Motion to Suppress Evidence Arkansas
When court reviews a trial court's denial of a motion to suppress, it makes an independent determination based on the totality of the circumstances, but will only reverse if the trial court's decision was clearly against the preponderance of the evidence. Hill v. State, 64 Ark. App. 31, 977 S.W.2d 234 (1998).
A law-enforcement officer may arrest a person without a warrant if the officer has reasonable cause to believe that the person has committed a felony. Ark. R. Crim. P. 4.1(a)(i) (1999).
Reasonable cause exists when "the facts and circumstances within the officers' collective knowledge, and of which they have reasonably trustworthy information, are sufficient in themselves to warrant in a man of reasonable caution the belief that an offense has been committed by the person to be arrested." Williams v. State, 321 Ark. 344, 902 S.W.2d 767 (1995).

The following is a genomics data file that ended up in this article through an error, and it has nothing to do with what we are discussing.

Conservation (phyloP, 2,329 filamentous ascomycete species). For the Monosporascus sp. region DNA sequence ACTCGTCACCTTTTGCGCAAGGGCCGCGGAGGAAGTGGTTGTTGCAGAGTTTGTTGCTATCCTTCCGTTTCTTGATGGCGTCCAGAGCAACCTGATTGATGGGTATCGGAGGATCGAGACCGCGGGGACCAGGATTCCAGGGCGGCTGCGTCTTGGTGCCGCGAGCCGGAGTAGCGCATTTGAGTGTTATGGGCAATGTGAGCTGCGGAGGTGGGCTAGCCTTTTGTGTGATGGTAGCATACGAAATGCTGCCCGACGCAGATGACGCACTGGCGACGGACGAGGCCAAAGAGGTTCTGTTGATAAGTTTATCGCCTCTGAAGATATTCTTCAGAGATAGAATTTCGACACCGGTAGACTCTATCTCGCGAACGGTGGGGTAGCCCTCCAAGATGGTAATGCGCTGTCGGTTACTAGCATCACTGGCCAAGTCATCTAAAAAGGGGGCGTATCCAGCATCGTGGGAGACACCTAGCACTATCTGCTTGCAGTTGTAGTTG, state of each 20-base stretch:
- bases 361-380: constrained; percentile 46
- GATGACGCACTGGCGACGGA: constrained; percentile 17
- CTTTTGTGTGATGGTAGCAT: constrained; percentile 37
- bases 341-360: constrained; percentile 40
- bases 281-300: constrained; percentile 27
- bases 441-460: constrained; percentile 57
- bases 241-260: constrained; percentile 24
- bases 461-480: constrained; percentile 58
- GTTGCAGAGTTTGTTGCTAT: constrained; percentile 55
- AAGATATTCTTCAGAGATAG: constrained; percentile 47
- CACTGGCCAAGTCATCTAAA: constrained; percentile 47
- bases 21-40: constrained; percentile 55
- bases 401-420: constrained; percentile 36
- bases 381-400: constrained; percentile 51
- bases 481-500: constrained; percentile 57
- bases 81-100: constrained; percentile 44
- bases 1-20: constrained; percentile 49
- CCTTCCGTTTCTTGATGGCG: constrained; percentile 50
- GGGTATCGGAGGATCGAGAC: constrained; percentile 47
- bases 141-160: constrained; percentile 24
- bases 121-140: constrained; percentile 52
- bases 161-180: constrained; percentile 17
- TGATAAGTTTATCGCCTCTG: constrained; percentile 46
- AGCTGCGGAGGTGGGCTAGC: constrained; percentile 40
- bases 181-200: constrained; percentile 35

Reasonable cause to arrest without a warrant does not require the degree of proof sufficient to sustain a conviction, and, in assessing the existence of reasonable cause, the appellate court's review is liberal rather than strict. Hudson v. State, 316 Ark. 360, 872 S.W.2d 68 (1994).
Directed-verdict motions are treated as challenges to the sufficiency of the evidence. Bennett v. State, 308 Ark. 393, 825 S.W.2d 560 (1992).
Where the sufficiency of the evidence is challenged, the reviewing court considers only that evidence which supports the guilty verdict. Stipes v. State, 315 Ark. 719, 870 S.W.2d 388 (1994).
The test is whether there is substantial evidence to support the verdict, and on appellate review, "it is only necessary for this court to ascertain that evidence which is most favorable to the State." Jameson v. State, 333 Ark. 128, 130, 970 S.W.2d 785 (1998).
Substantial evidence is evidence of such certainty and precision as to compel a conclusion one way or another. Jenkins v. State, 60 Ark. App. 122, 959 S.W.2d 427 (1998).